The boy is hanging onto his father so hard that he is as inescapable as death. The little boy recalls an experience dancing a waltz with his father in their home. The tone of the poem is half affectionate and half sardonic. GradeSaver, 29 June 2016 Web. The choice of words used in a poem contributes a great deal towards the thematic concerns of a poem and the mood that the poem will set.
Later on the child is ' still clinging' to the father's shirt as they go dancing off to bed. Alliteration is seen throughout the entire poem, as in lines one through four, and seven through eight. The hand that held my wrist Was battered on one knuckle; At every step you missed My right ear scraped a buckle. All those forms of analysis contribute towards the overall understanding of the poem. The second stanza describes a playful roughhousing between father and son. He romped or played about with his father till the pans slid from the kitchen shelf.
It is implied that the father is a drunk. As the poet clings onto the father, Theodre Roethke may also imply to his own thought-process- his clinging onto the memory of his father frantically ,whom he lost when he was just fourteen. Clinch seems to be a rather strong word and it indicates a use of forceful grabbing. The man is hard working, wants a bit of fun with his son, yet when the domestic scene becomes messy, the mother becomes disgruntled, perhaps a little angry. While most people seem to drink in moderation, others have a hard time drinking responsibly. Thus, the ultimate interpretation of the poem depends solely on the reader and his or her experience. Roethke use of words in this poem is amazing.
Theodore Rothke was fascinated by the nature of the world; many of his poems were about this subject. The word death is important, usualy the word death, in love poems, shows truthfullness and undesputable love, as in marriage one promises to love to death, to never leave even if what is left is just a memory — as happens in this poem. Sometimes alcohol abuse can lead to physical abuse, mental abuse, loss of a job, alcoholism, or the breaking down of relationships. Contradictory to the title however, the poem depicts a perplexing scene of a father drunkenly dancing his son up to bed. He appears to be manhandling the child. He had several bouts of depression and mental instability during the 1930s but eventually overcame them. We romped until the pans Slid from the kitchen shelf; My mother's countenance Could not unfrown itself.
I came to a consensus on both the tension, and the resolving of it. If life is a dance then this child is having a tough time because the dance was not easy - note the lack of a contraction which makes the line more formal. Theodore Roethke 1908-1963 was born and grew up in Saginaw, Michigan, eventually going on to Harvard and then into teaching poetry in Washington. Although the poem is narrated retrospectively, from a grown up man point of view, something remains, the poet does not hate his father for the beating, on the contrary, he shows us that the love to his father is not, and never was lost. The poem presents a relationship between a drunken father and his son. At first glance it appears to be a simple four stanza work but a closer look at these 16 lines will reveal much more.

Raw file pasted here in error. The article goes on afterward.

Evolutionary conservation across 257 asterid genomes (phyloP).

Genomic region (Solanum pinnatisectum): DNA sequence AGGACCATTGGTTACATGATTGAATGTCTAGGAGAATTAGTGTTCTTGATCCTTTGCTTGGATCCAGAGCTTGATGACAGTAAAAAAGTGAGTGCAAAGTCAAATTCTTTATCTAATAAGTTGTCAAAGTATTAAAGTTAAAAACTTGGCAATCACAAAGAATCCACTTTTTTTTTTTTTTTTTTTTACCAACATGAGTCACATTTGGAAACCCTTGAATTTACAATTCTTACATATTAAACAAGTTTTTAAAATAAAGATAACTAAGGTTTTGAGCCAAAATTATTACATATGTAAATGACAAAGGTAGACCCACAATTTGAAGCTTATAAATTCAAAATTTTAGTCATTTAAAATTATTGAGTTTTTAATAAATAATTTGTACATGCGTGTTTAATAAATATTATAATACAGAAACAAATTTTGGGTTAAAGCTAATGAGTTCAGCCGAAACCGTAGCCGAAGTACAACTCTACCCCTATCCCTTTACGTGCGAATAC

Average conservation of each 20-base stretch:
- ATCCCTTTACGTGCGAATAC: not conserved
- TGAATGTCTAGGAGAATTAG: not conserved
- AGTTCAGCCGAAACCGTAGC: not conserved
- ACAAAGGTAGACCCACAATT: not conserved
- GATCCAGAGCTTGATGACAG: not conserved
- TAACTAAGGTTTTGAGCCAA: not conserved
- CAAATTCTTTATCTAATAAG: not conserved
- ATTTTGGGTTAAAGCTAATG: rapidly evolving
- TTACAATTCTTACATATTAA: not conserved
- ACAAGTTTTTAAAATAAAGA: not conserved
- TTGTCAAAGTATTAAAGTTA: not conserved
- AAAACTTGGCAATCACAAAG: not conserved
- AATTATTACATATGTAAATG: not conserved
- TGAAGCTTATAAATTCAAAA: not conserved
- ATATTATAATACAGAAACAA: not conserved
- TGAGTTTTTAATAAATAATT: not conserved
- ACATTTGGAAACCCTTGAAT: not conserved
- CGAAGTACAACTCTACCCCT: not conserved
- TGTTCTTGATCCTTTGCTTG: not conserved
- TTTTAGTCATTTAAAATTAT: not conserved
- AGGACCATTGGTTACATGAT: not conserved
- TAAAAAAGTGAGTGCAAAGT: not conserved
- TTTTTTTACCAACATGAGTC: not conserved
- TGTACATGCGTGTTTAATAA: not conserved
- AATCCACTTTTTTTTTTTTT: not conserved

This gives an impression of father being drunk who has the ability to hurt the child. How many people have ever picked up a newspaper article to determine the information the writer was trying to convey after a day or a month or a year? Theodore Rothke went through a period where he was depressed and mentally unstable. A change that the poem does offer up is the tone of the language of the poem. It exemplifies how the dance movement that is symbolic had at once entered their daily routine. Continuing into the second stanza, the young boy and his father make their way through the kitchen where the mother is introduced. Lines 5-6 These two lines reveal the boisterousness of the dancing, which seems at odds with the grace of a.
This is the initial indication that the father and son were dancing. There's a hint of domestic chaos in the poem and the reader is compelled to try to work out whether this is a good or a bad thing. Theodore uses metaphors in this poem to describe the relationship with his father. He would put his feet on top of his father's. The reader can interpret the poem however they see fit. Knuckle and buckle are hard, aggressive words, breath and death suggest begnnings and end of life, shirt and dirt related to work and masculinity. Careful analysis of the keywords and each individual stanza back up this theory of child abuse by a violent and drunken father.
The poem is about a young boy waltzing with his father. The reader is forced to question what, exactly, may have happened during those staggering, lurching dances in the kitchen amid the clanging tones of pans and worry? This word is used, often, to fathers which with one has a special relationship, a certain love. He tries to beautify the experience by making it a waltz. Download file to see next pages Read More. One would think that a smile would be more appropriate. Does it tie in with the title? This is a happy poem even though there are some negative words in the poem, it makes you think back on all the great times you have had with your father.